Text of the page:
So, I finished it. For four years Malden Reads has been having one city come together and read one book and for the first year ever I did it! I read it and I plan to attend the movie viewings, community dinners and book discussions that go along with this fascinating book.
The thing about choosing one book for the whole entire city is that it is hard to find something that everyone will be interested in. And I must admit had it not been for the Malden Reads initiative I probably would not have picked this book off the shelf. I mean I LOVE the fact that it deals with race relations in the United States both now and during the 1950s and 60s. I was not so sure I'd be interested in the ethical medical questions such as what should doctors do with tissue that is removed from your body?
When I was having my first baby I spent a long, hot evening discussing if I was interested in taking my placenta home from the hospital with me, and although there are very good reasons to do so, I think that debate really satiated my appetite for live tissue disposal.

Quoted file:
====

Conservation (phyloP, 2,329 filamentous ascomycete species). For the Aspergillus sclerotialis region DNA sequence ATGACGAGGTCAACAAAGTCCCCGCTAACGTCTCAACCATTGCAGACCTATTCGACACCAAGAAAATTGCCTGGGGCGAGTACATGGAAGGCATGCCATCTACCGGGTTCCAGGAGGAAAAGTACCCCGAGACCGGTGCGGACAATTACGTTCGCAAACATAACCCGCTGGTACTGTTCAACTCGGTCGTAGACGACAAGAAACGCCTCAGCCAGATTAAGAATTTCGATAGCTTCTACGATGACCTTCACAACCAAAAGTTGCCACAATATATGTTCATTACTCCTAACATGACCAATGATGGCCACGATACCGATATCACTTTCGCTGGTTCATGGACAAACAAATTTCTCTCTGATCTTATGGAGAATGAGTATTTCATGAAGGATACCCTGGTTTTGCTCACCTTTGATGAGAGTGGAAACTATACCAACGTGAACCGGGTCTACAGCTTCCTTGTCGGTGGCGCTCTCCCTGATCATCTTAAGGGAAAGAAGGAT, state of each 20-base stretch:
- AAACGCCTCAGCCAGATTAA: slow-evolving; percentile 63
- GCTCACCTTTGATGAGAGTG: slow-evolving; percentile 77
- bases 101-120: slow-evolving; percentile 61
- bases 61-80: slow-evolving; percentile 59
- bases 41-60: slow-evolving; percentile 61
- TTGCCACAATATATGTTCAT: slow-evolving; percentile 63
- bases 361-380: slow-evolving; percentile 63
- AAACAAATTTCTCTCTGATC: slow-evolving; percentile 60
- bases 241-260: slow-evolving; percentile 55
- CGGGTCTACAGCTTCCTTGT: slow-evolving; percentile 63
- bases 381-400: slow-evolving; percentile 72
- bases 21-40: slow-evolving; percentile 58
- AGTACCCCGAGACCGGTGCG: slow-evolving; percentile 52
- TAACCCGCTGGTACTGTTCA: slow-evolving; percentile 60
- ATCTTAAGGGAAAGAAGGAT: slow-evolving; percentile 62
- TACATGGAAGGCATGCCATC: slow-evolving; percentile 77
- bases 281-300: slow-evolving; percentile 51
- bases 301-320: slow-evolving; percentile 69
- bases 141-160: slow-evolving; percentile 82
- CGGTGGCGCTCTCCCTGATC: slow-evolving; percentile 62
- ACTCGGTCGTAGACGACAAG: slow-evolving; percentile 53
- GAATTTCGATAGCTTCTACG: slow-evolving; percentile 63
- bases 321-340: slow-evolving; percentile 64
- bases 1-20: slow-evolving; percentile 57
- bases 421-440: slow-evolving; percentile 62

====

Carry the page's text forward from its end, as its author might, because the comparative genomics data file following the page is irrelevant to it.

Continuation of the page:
However, it turns out that there are many medical mysteries at play in this book and it is worth the read if you are interested in cancer treatment, medical ethics and/or racial reconciliation. This book opened my eyes to the complexity of finding a cure for cancer, encouraging medical research while avoiding avarice and to the power of a daughter's love for her mother. It was an amazing story that was full of twists and turns.
Luckily for you I have another copy of the book to give away:) If you are interested to read this book for free.....
a. The history of race relations in America during the 1950s and 60
b.The search for a cure for cancer.
c. The ethical dilemmas related to experimentation on live cells
2. like Penned but Not Published's FaceBook page